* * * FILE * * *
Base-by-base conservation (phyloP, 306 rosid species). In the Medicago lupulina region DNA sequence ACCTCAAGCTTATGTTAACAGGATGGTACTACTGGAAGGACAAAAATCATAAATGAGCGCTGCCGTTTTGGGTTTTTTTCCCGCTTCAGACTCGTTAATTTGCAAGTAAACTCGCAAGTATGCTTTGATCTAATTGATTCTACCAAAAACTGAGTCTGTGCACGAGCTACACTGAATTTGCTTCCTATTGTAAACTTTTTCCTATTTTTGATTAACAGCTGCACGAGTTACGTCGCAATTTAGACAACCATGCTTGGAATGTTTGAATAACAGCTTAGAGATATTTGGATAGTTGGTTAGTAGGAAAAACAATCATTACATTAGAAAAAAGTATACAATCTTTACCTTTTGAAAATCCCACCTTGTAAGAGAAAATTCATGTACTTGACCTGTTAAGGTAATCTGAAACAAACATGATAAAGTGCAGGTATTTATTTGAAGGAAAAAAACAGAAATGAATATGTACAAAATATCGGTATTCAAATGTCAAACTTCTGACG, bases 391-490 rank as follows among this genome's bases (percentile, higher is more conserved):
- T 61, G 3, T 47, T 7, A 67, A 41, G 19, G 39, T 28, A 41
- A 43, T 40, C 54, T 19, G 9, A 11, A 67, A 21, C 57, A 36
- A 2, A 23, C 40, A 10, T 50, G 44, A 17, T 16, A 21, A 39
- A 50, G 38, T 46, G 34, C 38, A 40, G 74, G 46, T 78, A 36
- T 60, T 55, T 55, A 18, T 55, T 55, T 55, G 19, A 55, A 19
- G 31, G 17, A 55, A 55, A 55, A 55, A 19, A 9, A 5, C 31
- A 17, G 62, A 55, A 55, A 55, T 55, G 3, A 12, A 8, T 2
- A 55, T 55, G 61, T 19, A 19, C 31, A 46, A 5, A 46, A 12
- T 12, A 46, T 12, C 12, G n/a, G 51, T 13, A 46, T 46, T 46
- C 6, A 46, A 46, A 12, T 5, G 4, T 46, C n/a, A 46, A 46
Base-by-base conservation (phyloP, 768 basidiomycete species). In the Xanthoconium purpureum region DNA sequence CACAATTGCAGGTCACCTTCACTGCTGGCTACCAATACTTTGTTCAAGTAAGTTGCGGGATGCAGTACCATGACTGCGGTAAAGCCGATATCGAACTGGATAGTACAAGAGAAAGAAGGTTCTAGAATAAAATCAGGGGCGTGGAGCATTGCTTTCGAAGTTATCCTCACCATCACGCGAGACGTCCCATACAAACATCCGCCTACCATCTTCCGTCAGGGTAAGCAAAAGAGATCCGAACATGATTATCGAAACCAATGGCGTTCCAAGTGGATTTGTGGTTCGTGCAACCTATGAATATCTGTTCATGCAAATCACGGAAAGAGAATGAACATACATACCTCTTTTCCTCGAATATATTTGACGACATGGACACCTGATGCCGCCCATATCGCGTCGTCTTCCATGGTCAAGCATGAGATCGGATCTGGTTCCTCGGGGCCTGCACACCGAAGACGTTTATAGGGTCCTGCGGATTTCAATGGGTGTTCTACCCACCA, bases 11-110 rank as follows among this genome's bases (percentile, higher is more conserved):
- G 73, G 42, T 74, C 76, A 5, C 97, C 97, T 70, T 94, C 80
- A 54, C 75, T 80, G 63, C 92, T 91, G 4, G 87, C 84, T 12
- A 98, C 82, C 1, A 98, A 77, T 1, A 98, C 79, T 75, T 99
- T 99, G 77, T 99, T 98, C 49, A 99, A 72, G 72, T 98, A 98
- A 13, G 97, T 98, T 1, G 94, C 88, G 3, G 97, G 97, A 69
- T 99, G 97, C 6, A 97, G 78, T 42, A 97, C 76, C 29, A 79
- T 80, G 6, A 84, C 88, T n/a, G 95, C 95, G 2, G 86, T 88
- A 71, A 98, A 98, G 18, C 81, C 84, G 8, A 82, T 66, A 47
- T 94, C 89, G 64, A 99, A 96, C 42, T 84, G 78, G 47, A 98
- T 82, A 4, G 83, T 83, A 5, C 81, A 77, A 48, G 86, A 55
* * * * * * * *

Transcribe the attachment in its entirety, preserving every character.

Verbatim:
Base-by-base conservation (phyloP, 306 rosid species). In the Medicago lupulina region DNA sequence ACCTCAAGCTTATGTTAACAGGATGGTACTACTGGAAGGACAAAAATCATAAATGAGCGCTGCCGTTTTGGGTTTTTTTCCCGCTTCAGACTCGTTAATTTGCAAGTAAACTCGCAAGTATGCTTTGATCTAATTGATTCTACCAAAAACTGAGTCTGTGCACGAGCTACACTGAATTTGCTTCCTATTGTAAACTTTTTCCTATTTTTGATTAACAGCTGCACGAGTTACGTCGCAATTTAGACAACCATGCTTGGAATGTTTGAATAACAGCTTAGAGATATTTGGATAGTTGGTTAGTAGGAAAAACAATCATTACATTAGAAAAAAGTATACAATCTTTACCTTTTGAAAATCCCACCTTGTAAGAGAAAATTCATGTACTTGACCTGTTAAGGTAATCTGAAACAAACATGATAAAGTGCAGGTATTTATTTGAAGGAAAAAAACAGAAATGAATATGTACAAAATATCGGTATTCAAATGTCAAACTTCTGACG, bases 391-490 rank as follows among this genome's bases (percentile, higher is more conserved):
- T 61, G 3, T 47, T 7, A 67, A 41, G 19, G 39, T 28, A 41
- A 43, T 40, C 54, T 19, G 9, A 11, A 67, A 21, C 57, A 36
- A 2, A 23, C 40, A 10, T 50, G 44, A 17, T 16, A 21, A 39
- A 50, G 38, T 46, G 34, C 38, A 40, G 74, G 46, T 78, A 36
- T 60, T 55, T 55, A 18, T 55, T 55, T 55, G 19, A 55, A 19
- G 31, G 17, A 55, A 55, A 55, A 55, A 19, A 9, A 5, C 31
- A 17, G 62, A 55, A 55, A 55, T 55, G 3, A 12, A 8, T 2
- A 55, T 55, G 61, T 19, A 19, C 31, A 46, A 5, A 46, A 12
- T 12, A 46, T 12, C 12, G n/a, G 51, T 13, A 46, T 46, T 46
- C 6, A 46, A 46, A 12, T 5, G 4, T 46, C n/a, A 46, A 46
Base-by-base conservation (phyloP, 768 basidiomycete species). In the Xanthoconium purpureum region DNA sequence CACAATTGCAGGTCACCTTCACTGCTGGCTACCAATACTTTGTTCAAGTAAGTTGCGGGATGCAGTACCATGACTGCGGTAAAGCCGATATCGAACTGGATAGTACAAGAGAAAGAAGGTTCTAGAATAAAATCAGGGGCGTGGAGCATTGCTTTCGAAGTTATCCTCACCATCACGCGAGACGTCCCATACAAACATCCGCCTACCATCTTCCGTCAGGGTAAGCAAAAGAGATCCGAACATGATTATCGAAACCAATGGCGTTCCAAGTGGATTTGTGGTTCGTGCAACCTATGAATATCTGTTCATGCAAATCACGGAAAGAGAATGAACATACATACCTCTTTTCCTCGAATATATTTGACGACATGGACACCTGATGCCGCCCATATCGCGTCGTCTTCCATGGTCAAGCATGAGATCGGATCTGGTTCCTCGGGGCCTGCACACCGAAGACGTTTATAGGGTCCTGCGGATTTCAATGGGTGTTCTACCCACCA, bases 11-110 rank as follows among this genome's bases (percentile, higher is more conserved):
- G 73, G 42, T 74, C 76, A 5, C 97, C 97, T 70, T 94, C 80
- A 54, C 75, T 80, G 63, C 92, T 91, G 4, G 87, C 84, T 12
- A 98, C 82, C 1, A 98, A 77, T 1, A 98, C 79, T 75, T 99
- T 99, G 77, T 99, T 98, C 49, A 99, A 72, G 72, T 98, A 98
- A 13, G 97, T 98, T 1, G 94, C 88, G 3, G 97, G 97, A 69
- T 99, G 97, C 6, A 97, G 78, T 42, A 97, C 76, C 29, A 79
- T 80, G 6, A 84, C 88, T n/a, G 95, C 95, G 2, G 86, T 88
- A 71, A 98, A 98, G 18, C 81, C 84, G 8, A 82, T 66, A 47
- T 94, C 89, G 64, A 99, A 96, C 42, T 84, G 78, G 47, A 98
- T 82, A 4, G 83, T 83, A 5, C 81, A 77, A 48, G 86, A 55